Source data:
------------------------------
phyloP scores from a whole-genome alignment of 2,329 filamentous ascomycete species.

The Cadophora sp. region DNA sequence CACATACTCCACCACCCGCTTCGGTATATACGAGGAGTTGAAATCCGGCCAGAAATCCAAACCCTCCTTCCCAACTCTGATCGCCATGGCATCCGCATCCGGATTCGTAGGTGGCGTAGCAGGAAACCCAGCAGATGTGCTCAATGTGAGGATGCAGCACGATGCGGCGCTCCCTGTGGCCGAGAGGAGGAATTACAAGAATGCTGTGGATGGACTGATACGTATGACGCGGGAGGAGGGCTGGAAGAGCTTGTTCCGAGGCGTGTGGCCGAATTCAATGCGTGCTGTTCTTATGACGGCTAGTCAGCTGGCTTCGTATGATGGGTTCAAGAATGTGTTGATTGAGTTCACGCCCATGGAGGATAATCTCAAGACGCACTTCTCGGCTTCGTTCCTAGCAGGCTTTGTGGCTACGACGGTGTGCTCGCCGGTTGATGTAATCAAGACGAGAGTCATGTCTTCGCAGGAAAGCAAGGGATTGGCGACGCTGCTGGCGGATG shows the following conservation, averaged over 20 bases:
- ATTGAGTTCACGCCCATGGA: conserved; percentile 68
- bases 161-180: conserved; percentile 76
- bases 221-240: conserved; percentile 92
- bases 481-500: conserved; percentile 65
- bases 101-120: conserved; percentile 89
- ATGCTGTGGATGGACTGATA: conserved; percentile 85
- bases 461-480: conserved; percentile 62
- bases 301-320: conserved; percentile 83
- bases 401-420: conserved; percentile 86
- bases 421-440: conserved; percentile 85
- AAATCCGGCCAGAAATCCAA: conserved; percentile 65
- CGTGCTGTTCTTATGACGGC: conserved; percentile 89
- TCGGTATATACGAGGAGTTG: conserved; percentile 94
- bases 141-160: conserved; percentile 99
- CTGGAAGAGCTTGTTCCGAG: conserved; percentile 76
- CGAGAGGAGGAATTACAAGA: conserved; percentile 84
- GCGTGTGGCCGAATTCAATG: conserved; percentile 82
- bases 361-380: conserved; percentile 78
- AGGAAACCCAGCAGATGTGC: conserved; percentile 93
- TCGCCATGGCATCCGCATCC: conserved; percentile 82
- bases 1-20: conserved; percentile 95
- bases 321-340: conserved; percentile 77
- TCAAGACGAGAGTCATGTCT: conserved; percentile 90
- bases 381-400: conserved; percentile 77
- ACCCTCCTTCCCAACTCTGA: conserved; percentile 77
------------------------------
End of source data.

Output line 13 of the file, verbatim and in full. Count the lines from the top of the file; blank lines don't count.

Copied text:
- AAATCCGGCCAGAAATCCAA: conserved; percentile 65